Assessment: Learners chose a system of their choice. They descirbed how the system worked. They then used their analytical skills to assess if something interrupted their system what would the consequences be. Students presented their work through different ways.
I have learnt a lot about how all the organs and parts of each system work together. (Alessandra P S, 3/4 Green)
The immune system doesn’t only keep you healthy it also fights off bacteria. (Felix H, 3/4 Green)
The heart beats roughly 15,000 times per day. Plasma makes up roughly 55% of human blood. (William H, 3/4 Green)
The circulatory system is responsible for transporting nutrients and oxygen throughout your body. (Xavier I-G, 3/4 Green)
I discovered that digestive system is connected to all the systems in the body. (Elizabeth L, 3/4 White)
I discovered that eating healthy food and exercising is important as this is a way to look after the systems in body. (Sara W, 3/4 White)
Smoking can cause lung cancer, asthma and emphysema. (Tom B, 3/4 White)
I discovered that the human body does not produce more muscles they just get bigger as you get stronger. (Adelaide, 3/4 White)
I realised that your heart has its own process. For example the brain does not tell the heart to beat. (Avalon, 3/4 White)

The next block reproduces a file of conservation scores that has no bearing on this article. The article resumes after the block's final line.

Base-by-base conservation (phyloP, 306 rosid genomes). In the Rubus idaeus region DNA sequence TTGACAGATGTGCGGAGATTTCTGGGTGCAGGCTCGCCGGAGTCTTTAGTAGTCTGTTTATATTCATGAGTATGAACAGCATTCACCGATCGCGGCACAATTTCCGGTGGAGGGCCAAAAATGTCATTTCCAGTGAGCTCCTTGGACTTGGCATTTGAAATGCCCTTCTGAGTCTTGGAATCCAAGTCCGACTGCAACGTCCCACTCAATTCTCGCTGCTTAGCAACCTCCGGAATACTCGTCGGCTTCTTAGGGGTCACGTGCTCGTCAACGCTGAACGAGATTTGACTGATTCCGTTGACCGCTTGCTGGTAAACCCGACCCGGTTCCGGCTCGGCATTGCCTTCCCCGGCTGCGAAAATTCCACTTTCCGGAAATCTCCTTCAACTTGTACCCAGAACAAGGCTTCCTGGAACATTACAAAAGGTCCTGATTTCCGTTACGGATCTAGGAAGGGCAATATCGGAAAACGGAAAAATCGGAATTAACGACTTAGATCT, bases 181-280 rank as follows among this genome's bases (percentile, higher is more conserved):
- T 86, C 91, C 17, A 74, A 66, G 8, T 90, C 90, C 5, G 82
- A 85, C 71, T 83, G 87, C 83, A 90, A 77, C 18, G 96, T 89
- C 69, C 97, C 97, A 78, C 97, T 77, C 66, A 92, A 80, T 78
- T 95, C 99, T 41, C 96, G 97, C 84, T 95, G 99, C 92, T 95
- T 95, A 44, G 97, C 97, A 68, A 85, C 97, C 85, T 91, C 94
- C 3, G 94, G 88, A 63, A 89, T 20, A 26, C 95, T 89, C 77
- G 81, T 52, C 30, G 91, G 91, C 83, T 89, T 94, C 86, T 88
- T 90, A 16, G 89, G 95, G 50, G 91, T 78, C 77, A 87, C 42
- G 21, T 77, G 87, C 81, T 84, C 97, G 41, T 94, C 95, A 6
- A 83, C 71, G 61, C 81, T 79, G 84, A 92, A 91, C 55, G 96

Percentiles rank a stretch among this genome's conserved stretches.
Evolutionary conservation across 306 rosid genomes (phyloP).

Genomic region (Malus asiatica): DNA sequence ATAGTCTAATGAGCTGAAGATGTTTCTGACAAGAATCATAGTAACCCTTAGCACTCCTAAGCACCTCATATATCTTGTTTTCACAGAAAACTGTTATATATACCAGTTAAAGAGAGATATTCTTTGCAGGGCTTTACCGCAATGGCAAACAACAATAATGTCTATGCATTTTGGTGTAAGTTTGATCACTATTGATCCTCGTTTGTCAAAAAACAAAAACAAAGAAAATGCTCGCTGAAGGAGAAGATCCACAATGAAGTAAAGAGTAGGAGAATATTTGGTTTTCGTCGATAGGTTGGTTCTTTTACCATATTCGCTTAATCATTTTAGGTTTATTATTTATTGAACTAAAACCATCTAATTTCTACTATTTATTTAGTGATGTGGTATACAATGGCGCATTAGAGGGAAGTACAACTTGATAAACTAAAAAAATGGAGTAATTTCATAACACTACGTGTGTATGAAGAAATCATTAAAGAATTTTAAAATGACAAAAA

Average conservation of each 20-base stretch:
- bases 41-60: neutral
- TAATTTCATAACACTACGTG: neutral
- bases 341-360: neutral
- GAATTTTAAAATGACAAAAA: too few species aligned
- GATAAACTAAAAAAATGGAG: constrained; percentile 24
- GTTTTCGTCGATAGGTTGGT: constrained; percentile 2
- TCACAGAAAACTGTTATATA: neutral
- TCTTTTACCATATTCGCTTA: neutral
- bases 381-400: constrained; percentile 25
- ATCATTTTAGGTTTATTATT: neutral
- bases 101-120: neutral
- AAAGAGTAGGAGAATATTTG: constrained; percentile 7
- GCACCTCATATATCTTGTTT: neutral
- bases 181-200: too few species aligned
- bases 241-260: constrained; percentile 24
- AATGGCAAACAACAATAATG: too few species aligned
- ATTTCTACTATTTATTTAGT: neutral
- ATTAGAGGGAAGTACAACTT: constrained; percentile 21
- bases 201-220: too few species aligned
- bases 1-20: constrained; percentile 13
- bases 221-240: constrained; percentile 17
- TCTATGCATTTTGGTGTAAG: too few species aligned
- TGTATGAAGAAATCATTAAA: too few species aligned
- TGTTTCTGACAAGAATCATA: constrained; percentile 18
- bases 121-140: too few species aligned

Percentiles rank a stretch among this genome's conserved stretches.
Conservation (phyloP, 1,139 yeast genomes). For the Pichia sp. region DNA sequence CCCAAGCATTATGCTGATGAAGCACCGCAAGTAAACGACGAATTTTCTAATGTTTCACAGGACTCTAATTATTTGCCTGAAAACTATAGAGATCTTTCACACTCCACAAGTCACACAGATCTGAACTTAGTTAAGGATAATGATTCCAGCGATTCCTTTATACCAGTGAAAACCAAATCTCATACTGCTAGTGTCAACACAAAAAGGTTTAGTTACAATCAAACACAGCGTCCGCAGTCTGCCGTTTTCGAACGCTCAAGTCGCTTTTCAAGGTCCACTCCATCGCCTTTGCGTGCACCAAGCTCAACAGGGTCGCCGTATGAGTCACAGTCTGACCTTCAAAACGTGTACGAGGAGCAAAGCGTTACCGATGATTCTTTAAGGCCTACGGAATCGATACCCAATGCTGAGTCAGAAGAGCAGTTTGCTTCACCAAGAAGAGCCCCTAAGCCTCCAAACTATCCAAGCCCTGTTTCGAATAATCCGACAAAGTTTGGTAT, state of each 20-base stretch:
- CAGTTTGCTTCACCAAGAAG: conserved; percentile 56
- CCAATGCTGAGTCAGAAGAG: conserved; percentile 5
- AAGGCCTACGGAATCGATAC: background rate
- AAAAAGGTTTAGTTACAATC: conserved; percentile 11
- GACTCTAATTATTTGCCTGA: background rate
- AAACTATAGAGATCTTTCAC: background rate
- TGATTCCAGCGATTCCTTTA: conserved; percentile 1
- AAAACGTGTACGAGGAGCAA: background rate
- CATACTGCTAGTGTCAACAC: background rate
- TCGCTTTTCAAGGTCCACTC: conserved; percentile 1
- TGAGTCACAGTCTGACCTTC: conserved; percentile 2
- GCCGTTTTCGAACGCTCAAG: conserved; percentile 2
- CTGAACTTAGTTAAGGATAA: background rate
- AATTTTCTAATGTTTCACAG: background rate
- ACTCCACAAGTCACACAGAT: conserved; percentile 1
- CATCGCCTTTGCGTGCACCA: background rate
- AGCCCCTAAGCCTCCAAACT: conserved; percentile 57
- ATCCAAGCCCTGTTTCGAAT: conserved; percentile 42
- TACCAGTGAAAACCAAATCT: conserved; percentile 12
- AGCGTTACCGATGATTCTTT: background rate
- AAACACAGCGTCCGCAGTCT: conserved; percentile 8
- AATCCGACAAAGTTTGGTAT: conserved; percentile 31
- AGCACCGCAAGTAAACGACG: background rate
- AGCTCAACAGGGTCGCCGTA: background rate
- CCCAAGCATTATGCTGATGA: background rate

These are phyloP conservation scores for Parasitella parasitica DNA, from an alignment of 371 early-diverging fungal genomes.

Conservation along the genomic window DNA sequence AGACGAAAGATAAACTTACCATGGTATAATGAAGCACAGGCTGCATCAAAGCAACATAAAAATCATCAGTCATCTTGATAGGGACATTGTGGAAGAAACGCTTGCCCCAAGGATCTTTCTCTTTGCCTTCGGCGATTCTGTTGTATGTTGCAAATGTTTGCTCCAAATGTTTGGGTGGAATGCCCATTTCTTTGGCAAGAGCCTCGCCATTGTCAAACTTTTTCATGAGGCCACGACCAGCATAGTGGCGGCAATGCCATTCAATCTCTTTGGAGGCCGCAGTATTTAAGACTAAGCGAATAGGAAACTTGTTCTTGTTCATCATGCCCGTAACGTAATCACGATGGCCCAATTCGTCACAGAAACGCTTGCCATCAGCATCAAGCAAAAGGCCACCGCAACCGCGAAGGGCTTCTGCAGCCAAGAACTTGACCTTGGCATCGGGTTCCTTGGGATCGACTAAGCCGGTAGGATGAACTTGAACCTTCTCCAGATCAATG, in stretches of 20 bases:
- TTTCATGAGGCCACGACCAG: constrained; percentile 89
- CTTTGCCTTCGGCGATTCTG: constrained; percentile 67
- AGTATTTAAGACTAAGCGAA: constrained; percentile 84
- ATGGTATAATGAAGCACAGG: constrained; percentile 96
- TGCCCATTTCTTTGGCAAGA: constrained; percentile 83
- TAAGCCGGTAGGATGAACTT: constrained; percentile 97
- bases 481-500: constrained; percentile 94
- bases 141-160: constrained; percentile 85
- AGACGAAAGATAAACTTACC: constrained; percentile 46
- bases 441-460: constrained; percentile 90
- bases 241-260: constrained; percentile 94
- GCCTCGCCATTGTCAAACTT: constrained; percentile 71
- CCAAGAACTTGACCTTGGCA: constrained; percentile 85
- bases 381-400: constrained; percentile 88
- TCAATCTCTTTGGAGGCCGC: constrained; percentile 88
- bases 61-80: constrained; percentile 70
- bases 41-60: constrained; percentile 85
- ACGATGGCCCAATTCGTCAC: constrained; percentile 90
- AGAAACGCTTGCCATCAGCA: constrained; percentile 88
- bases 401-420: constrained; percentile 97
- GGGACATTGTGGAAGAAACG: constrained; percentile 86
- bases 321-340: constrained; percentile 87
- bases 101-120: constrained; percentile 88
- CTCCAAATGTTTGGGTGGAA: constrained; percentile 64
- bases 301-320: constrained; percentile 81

I discovered that our hair is actually dead, the only part which is alive is at the root of the hair stem. (Katie, 3/4 White)
I enjoyed having the opportunity to listen to my heart beat. (Juliet H, 3/4 White)
“I found the skeletal system very interesting because I learnt a lot of new facts including how many bones we have in our body and analysing various research for my information report.” (Lucas 3/4 Blue)
“I enjoyed the digestive system research as I learnt the process of where our food goes after we eat it. As well as other systems that take part in its function.” (Liam Nash, 3/4 Blue)
“I found creating my pamphlet engaging because I enjoyed listing my opinions and facts.” (Robert, 3/4 Blue)
“I loved writing the information report. I learnt lots of new things like where my heart is located and how big it is.” (Neha, 3/4 Blue)
“Doing my newspaper report was the best part of the unit because I could make my bones come alive.” (Alice, 3/4 Blue)